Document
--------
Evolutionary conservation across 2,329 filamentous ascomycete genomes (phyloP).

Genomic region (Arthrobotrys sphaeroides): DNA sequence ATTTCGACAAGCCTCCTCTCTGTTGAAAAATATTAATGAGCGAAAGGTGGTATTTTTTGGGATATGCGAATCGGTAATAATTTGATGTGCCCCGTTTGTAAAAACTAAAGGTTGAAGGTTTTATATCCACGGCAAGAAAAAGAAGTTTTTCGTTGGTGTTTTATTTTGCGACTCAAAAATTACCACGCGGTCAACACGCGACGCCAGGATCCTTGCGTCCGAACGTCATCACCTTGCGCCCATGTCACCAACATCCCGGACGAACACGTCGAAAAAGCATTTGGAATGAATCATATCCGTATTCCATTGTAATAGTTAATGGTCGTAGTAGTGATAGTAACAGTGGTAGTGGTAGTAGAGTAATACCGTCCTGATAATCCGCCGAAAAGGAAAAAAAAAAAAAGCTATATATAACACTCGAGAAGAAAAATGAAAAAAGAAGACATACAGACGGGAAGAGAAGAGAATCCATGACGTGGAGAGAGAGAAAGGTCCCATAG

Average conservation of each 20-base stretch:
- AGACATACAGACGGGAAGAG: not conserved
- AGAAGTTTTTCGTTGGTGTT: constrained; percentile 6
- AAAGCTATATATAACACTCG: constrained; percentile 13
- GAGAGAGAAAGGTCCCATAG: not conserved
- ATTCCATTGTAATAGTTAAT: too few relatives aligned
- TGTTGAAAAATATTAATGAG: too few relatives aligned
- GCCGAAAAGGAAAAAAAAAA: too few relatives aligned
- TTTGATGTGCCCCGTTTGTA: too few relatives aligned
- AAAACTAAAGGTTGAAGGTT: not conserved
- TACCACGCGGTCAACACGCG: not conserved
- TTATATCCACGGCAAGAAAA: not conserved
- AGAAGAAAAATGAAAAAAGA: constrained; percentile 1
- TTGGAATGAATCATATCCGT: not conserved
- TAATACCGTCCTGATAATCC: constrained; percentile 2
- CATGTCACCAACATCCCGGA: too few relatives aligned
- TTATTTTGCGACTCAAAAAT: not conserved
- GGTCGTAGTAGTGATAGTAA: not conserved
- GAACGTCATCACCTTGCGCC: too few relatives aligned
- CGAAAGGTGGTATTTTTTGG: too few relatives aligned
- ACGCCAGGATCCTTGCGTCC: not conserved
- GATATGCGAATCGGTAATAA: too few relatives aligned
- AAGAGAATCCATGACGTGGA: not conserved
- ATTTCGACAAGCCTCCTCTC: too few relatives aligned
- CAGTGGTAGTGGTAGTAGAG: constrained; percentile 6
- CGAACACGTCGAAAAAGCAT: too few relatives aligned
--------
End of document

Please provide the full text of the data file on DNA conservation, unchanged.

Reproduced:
Evolutionary conservation across 2,329 filamentous ascomycete genomes (phyloP).

Genomic region (Arthrobotrys sphaeroides): DNA sequence ATTTCGACAAGCCTCCTCTCTGTTGAAAAATATTAATGAGCGAAAGGTGGTATTTTTTGGGATATGCGAATCGGTAATAATTTGATGTGCCCCGTTTGTAAAAACTAAAGGTTGAAGGTTTTATATCCACGGCAAGAAAAAGAAGTTTTTCGTTGGTGTTTTATTTTGCGACTCAAAAATTACCACGCGGTCAACACGCGACGCCAGGATCCTTGCGTCCGAACGTCATCACCTTGCGCCCATGTCACCAACATCCCGGACGAACACGTCGAAAAAGCATTTGGAATGAATCATATCCGTATTCCATTGTAATAGTTAATGGTCGTAGTAGTGATAGTAACAGTGGTAGTGGTAGTAGAGTAATACCGTCCTGATAATCCGCCGAAAAGGAAAAAAAAAAAAAGCTATATATAACACTCGAGAAGAAAAATGAAAAAAGAAGACATACAGACGGGAAGAGAAGAGAATCCATGACGTGGAGAGAGAGAAAGGTCCCATAG

Average conservation of each 20-base stretch:
- AGACATACAGACGGGAAGAG: not conserved
- AGAAGTTTTTCGTTGGTGTT: constrained; percentile 6
- AAAGCTATATATAACACTCG: constrained; percentile 13
- GAGAGAGAAAGGTCCCATAG: not conserved
- ATTCCATTGTAATAGTTAAT: too few relatives aligned
- TGTTGAAAAATATTAATGAG: too few relatives aligned
- GCCGAAAAGGAAAAAAAAAA: too few relatives aligned
- TTTGATGTGCCCCGTTTGTA: too few relatives aligned
- AAAACTAAAGGTTGAAGGTT: not conserved
- TACCACGCGGTCAACACGCG: not conserved
- TTATATCCACGGCAAGAAAA: not conserved
- AGAAGAAAAATGAAAAAAGA: constrained; percentile 1
- TTGGAATGAATCATATCCGT: not conserved
- TAATACCGTCCTGATAATCC: constrained; percentile 2
- CATGTCACCAACATCCCGGA: too few relatives aligned
- TTATTTTGCGACTCAAAAAT: not conserved
- GGTCGTAGTAGTGATAGTAA: not conserved
- GAACGTCATCACCTTGCGCC: too few relatives aligned
- CGAAAGGTGGTATTTTTTGG: too few relatives aligned
- ACGCCAGGATCCTTGCGTCC: not conserved
- GATATGCGAATCGGTAATAA: too few relatives aligned
- AAGAGAATCCATGACGTGGA: not conserved
- ATTTCGACAAGCCTCCTCTC: too few relatives aligned
- CAGTGGTAGTGGTAGTAGAG: constrained; percentile 6
- CGAACACGTCGAAAAAGCAT: too few relatives aligned